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In re the Marriage of ROBERT LYNN and NORMA JANET WALTON. ROBERT LYNN WALTON, Respondent, v. NORMA JANET WALTON, Appellant
Court of Appeal of California, Fourth Appellate District, Division Two

The parties were married on or about August 7, 1948 and separated approximately 21 years later on August 7, 1969. On October 6, 1970, Husband filed a petition for dissolution of marriage on the ground of irreconcilable differences which have caused the irremediable breakdown of the marriage (Civ. Code, § 4506, subd. (1)). On October 12, 1970, Wife filed her response seeking legal separation on the same ground, irreconcilable differences which have caused the irremediable breakdown of the marriage (Civ. Code, § 4506, subd. (1)). Prior to trial Wife moved the court to dismiss Husband’s petition on grounds that certain provisions of the Family Law Act enacted in 1969 (Stats. 1969, ch. 1608), particularly Civil Code, sections 4506, subdivision (1) and 4507, are violative of the California and federal Constitutions on several bases. The motion was denied, the matter proceeded to trial, and the court rendered an interlocutory judgment of dissolution of the marriage placing custody of the minor children of the parties with Wife, providing for spousal and child support and dividing the marital property.

ISSUES:

Whether granting Husband’s petition for dissolution of marriage on the ground of irreconcilable differences as specified in Civil Code, section 4506, subdivision (1) is violative of article I, section 10 of the United States Constitution and article I, section 16 of the California Constitution.
Whether granting Husband’s petition for dissolution of the marriage on the ground of irreconcilable differences is violative of the constitutional guarantees of due process of law.

DISCUSSION:

Marriage is much more than a civil contract; it is a relationship that may be created and terminated only with consent of the state and in which the state has a vital interest.  Even if marital obligations were treated as contractual obligations protected by the constitutional prohibitions, a statutory change in the grounds for divorce would not constitute an unconstitutional impairment thereof.  Marriage, as creating the most important relation in life, as having more to do with the morals and civilization of a people than any other institution, has always been subject to the control of the Legislature. That body prescribes the age at which parties may contract to marry, the procedure or form essential to constitute marriage, the duties and obligations it creates, its effects upon the property rights of both, present and prospective, and the acts which may constitute grounds for its dissolution. When persons enter into a contract or transaction creating a relationship infused with a substantial public interest, subject to plenary control by the state, such contract or transaction is deemed to incorporate and contemplate not only the existing law but the reserve power of the state to amend the law or enact additional laws for the public good and in pursuance of public policy, and such legislative amendments or enactments do not constitute an unconstitutional impairment of contractual obligations.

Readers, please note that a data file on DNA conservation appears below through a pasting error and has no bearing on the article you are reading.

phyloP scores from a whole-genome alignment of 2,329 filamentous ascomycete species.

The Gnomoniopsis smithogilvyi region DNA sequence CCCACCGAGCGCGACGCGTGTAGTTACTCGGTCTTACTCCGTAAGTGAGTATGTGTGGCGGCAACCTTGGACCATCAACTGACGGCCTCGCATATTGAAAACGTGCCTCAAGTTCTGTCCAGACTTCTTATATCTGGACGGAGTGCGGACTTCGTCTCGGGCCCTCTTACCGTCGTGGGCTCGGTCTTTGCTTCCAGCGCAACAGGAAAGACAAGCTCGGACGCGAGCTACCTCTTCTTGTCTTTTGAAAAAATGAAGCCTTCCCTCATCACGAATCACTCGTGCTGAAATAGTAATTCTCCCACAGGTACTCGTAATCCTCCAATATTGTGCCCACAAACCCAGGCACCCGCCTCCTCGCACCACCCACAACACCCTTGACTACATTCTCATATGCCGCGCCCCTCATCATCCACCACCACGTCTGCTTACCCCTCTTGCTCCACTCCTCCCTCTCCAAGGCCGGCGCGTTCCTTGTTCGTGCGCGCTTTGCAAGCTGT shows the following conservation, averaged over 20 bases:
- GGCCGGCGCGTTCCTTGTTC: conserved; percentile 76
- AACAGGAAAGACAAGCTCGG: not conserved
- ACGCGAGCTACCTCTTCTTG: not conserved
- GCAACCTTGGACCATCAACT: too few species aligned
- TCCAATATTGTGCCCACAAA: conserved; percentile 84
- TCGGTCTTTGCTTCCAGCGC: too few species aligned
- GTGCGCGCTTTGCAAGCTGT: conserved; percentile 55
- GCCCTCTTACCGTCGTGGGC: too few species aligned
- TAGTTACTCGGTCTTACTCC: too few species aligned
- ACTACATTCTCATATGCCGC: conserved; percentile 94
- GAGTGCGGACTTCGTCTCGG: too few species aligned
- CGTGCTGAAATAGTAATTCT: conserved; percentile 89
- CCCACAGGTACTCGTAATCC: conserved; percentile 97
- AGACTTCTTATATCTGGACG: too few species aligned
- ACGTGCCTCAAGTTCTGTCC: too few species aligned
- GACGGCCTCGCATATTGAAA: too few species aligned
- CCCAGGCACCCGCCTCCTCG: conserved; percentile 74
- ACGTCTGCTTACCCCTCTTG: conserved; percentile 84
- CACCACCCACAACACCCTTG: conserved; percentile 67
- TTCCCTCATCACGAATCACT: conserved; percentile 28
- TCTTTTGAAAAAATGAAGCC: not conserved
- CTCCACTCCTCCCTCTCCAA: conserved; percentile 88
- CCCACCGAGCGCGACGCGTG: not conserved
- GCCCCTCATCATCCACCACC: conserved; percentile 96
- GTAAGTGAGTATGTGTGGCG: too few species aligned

The granting of a husband’s petition for dissolution of marriage on the ground of irreconcilable differences as prescribed in the Family Law Act, Civ. Code, § 4506, subd. (1) did not constitute a retroactive application of law depriving the wife of a vested right in violation of federal and California constitutional due process guarantees.  Where a husband sought dissolution of marriage on the ground of irreconcilable differences and the wife sought separate maintenance on the same ground, the wife was foreclosed, on appeal of the grant of the husband’s petition, from contending that she was by statute wrongly prevented from presenting evidence that irreconcilable differences did not exist.  Allowing dissolution of marriage on the ground of irreconcilable differences, is not unconstitutionally vague nor uncertain.  The due process clauses of the California and federal Constitutions require civil as well as criminal statutes to be sufficiently clear to provide a standard for uniform application.  The contention that the Family Law Act is unjust and unfair in that it permits a spouse guilty of morally reprehensible conduct to take advantage of that conduct in terminating the marriage against the wishes of an entirely unoffending spouse presents no issue cognizable in the courts.

JUDGMENT:
The judgment of the trial court granting respondent husband’s petition for dissolution of marriage was affirmed because the impact of the Family Law Act on appellant wife was not unfair or unjust as marital rights and obligations were not contractual rights and obligations within the meaning of the California or United States Constitutions.

Disclaimer:

These summaries are provided by the SRIS Law Group.  They represent the firm’s unofficial views of the Justices’ opinions.  The original opinions should be consulted for their authoritative content

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